[postgis-devel] Xing Lin's SoC project (raster support)

Tom Lane tgl at sss.pgh.pa.us
Thu Jul 12 23:49:32 PDT 2007

"Tim Keitt" <tkeitt at gmail.com> writes:
> On 7/12/07, Xing Lin <solo.lin at gmail.com> wrote:
>> Could we just take a modified version from Oracle GeoRaster or we can't take
>> anything even the idea of georaster model. But it is very common in
>> GeoScience and how could we avoid using it?

> My understanding is that the patent covers the method of
> implementation, not the idea. You can use the same idea, but the
> implementation cannot be the same as described in the patent.

No, it's much grimmer than that :-(.  Patent law is exactly about
patenting *ideas* --- you may have confused it with copyright law,
which is about restricting specific expressions of an idea.

To be sure you've steered clear of a patent, you have to be sure
you have not used any ideas described in the "claims" of the patent.

Now this game is rigged against you, because the normal structure of
patent claims is about like this:
	1. I claim the universe.
	2. I claim the Milky Way galaxy.
	3. I claim the moon, the sun and the stars.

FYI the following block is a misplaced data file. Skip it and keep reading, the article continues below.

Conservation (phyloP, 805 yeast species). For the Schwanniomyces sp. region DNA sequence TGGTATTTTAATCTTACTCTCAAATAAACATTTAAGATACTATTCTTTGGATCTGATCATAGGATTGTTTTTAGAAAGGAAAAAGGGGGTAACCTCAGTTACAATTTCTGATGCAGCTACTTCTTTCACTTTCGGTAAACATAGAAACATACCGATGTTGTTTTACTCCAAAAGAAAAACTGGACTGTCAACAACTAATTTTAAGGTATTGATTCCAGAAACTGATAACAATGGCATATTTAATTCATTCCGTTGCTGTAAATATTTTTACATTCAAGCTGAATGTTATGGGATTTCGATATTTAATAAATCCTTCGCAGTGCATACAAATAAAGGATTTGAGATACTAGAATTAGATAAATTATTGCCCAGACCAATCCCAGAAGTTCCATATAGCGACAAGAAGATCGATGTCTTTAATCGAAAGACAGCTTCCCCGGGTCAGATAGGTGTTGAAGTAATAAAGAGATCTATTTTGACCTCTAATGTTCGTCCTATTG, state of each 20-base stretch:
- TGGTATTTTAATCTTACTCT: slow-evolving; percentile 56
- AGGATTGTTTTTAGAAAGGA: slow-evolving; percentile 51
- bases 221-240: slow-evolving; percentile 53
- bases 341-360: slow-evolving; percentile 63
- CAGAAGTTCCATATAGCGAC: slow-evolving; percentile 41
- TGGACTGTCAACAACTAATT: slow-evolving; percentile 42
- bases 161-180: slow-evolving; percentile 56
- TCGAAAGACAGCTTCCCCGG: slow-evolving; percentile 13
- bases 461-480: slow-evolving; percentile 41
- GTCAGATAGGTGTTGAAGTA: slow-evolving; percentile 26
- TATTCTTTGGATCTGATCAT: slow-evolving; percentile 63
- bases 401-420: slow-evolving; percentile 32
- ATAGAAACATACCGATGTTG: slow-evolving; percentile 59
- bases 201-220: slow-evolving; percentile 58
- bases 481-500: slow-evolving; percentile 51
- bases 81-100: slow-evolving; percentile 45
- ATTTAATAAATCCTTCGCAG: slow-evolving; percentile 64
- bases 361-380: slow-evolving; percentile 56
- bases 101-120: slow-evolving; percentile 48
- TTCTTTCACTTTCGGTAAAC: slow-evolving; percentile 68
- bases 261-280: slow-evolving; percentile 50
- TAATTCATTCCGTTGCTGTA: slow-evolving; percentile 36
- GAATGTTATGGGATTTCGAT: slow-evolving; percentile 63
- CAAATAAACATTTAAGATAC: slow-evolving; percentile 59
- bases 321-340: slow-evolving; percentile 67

4. OK, I just claim the moon.
	5. I claim Tycho Crater.
and if the thing ever gets dragged to court, the judge will throw out
the first several claims and only allow the most specific ones that
clearly don't match any prior art.  But if you aren't versed in
patent law and art, it's hard to tell just where the threshold of
silliness lies.  And in any case it'll cost a lot to vindicate
your opinion in court.

(Shouldn't the USPTO have rejected the overly-broad claims, you
ask?  Well, if they weren't utterly dysfunctional they would have.)

> I still agree though that the patent is probably overly broad and
> covers things that have been done many times in academia and
> elsewhere. The problem is that even if it is invalid owing to prior
> art, the cost of defending against a claim is prohibitive.

Right, the real problem is in whether you are willing to bet $lots
that you can prevail against a patent troll.

			regards, tom lane

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